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Charles Congdon, Tribune Essays: Leading Articles Contributing to the New York Tribune from 1857 to 1863. (ed. Horace Greeley) 1 1 Browse Search
Harper's Encyclopedia of United States History (ed. Benson Lossing) 1 1 Browse Search
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Charles Congdon, Tribune Essays: Leading Articles Contributing to the New York Tribune from 1857 to 1863. (ed. Horace Greeley), Mr. Mitchel's commercial views. (search)
nd if they are satisfied that a given course of action will not be profitable, they cannot be expected to engage in it simply to gratify him. Mr. Mitchel propounds a theory of negro-importation in a gay, rollicking, humorous spirit, in which the blood-thirstiness of the thug is agreeably dashed with the overflowing humor of the Hibernian. He is especially funny about the king of Ashantee, who has a lot of fine cheap fellows for sale, and Mr. Mitchel proposes, in his light way, to patronize the king of Ashantee. He plants himself upon what he calls the human-flesh platform, and gloats and giggles over his horrible theories, as we may imagine the king of Dahomey dilating with rapture as he puts the last skull upon one of his amiable pyramids. Well is it to be merry and wise, but we suppose that we must not blame this poor Exile of Erin for being merry, and otherwise. If a man must eat the bread of dependence, we will not grudge him the marmalade of merriment. December 1, 1858.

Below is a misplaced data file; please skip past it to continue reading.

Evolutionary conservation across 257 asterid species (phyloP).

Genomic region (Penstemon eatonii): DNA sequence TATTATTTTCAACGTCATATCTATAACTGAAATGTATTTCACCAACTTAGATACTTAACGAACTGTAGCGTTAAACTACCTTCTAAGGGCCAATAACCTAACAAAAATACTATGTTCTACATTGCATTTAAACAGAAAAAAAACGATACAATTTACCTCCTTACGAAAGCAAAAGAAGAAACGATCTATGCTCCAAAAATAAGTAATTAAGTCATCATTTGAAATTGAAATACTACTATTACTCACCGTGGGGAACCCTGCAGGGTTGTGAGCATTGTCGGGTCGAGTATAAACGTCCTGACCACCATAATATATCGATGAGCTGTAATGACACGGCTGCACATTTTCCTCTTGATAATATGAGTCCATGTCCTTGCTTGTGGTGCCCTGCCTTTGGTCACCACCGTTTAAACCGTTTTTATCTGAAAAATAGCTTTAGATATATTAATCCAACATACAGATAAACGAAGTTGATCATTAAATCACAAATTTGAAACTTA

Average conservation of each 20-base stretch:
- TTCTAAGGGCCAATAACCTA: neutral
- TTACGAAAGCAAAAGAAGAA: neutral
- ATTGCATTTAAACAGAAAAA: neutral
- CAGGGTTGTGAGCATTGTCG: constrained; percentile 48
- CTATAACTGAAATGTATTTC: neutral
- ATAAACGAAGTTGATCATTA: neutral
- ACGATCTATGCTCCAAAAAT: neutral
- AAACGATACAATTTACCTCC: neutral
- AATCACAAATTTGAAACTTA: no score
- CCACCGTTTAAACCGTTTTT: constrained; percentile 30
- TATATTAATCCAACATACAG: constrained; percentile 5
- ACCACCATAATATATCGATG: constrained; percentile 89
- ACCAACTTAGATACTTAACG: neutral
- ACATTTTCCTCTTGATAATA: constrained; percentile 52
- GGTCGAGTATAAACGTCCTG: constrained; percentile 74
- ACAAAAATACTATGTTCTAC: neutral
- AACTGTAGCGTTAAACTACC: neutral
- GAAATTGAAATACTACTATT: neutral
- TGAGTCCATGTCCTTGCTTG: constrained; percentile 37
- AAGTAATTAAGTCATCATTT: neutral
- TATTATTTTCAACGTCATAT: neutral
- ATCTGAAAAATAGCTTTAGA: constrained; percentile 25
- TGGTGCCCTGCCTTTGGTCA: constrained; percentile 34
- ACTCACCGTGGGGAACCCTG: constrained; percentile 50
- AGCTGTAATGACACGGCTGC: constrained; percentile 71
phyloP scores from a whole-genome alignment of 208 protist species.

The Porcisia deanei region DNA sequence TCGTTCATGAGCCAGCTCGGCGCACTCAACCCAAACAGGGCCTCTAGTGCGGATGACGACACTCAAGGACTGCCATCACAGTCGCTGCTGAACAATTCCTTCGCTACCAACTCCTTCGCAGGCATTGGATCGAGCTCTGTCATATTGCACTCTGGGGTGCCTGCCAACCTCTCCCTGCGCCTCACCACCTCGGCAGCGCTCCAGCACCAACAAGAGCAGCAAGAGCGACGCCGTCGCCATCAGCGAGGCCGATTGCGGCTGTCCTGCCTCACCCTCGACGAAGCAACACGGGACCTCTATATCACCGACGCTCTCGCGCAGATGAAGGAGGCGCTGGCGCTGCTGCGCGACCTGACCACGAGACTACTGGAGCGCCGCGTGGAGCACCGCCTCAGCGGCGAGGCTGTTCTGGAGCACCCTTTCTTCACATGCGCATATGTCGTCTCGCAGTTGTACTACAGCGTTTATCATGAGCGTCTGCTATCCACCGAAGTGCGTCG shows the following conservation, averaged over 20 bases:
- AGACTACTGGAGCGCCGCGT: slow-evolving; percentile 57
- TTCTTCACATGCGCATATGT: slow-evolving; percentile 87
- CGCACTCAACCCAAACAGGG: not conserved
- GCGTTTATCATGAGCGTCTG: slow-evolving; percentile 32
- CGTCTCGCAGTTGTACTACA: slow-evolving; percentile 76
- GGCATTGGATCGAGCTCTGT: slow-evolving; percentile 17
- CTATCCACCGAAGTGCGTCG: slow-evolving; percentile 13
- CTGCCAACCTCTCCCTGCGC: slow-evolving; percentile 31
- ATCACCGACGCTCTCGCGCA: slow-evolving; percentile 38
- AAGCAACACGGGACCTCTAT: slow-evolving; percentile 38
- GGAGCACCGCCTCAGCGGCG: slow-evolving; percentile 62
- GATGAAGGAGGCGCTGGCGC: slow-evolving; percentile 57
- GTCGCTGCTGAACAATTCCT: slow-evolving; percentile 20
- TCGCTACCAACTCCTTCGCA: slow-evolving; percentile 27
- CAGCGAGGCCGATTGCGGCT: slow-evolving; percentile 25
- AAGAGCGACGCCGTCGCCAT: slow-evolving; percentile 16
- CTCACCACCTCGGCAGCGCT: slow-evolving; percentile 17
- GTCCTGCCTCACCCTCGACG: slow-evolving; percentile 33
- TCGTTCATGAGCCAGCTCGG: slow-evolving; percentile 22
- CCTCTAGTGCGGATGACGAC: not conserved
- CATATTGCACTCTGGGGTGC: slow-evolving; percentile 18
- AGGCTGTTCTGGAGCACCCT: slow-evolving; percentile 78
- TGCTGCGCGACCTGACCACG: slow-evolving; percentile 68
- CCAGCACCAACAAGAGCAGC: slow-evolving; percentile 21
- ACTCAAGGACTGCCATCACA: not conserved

Harper's Encyclopedia of United States History (ed. Benson Lossing), Atlantic Telegraph. (search)
gement which has thus been given to the sphere of human activity. In a very short time the cable ceased to work, and it was pronounced a failure. It was even intimated that the reputed despatches were only part of a huge fraud. Mr. Field's faith never faltered, though discouragements that would have paralyzed the energies of most men were encountered. He crossed the Atlantic several times to resuscitate the company. The cable had cost $1,256,250, and the expenses of the company up to Dec. 1, 1858, amounted to $1,834,500. The Civil War broke out in 1861, and it was not until 1865 that another expedition to lay a cable was fitted out. the Great Eastern, then carried an improved cable. While laying it, a sudden lurch of the ship snapped the line, and it was lost. The company was discouraged. Mr. Field went to Thomas Brassey, a great and liberal English capitalist, and told him that the Atlantic Telegraph Company had suddenly come to a stand-still. Mr. Field, said Mr. Brassey, don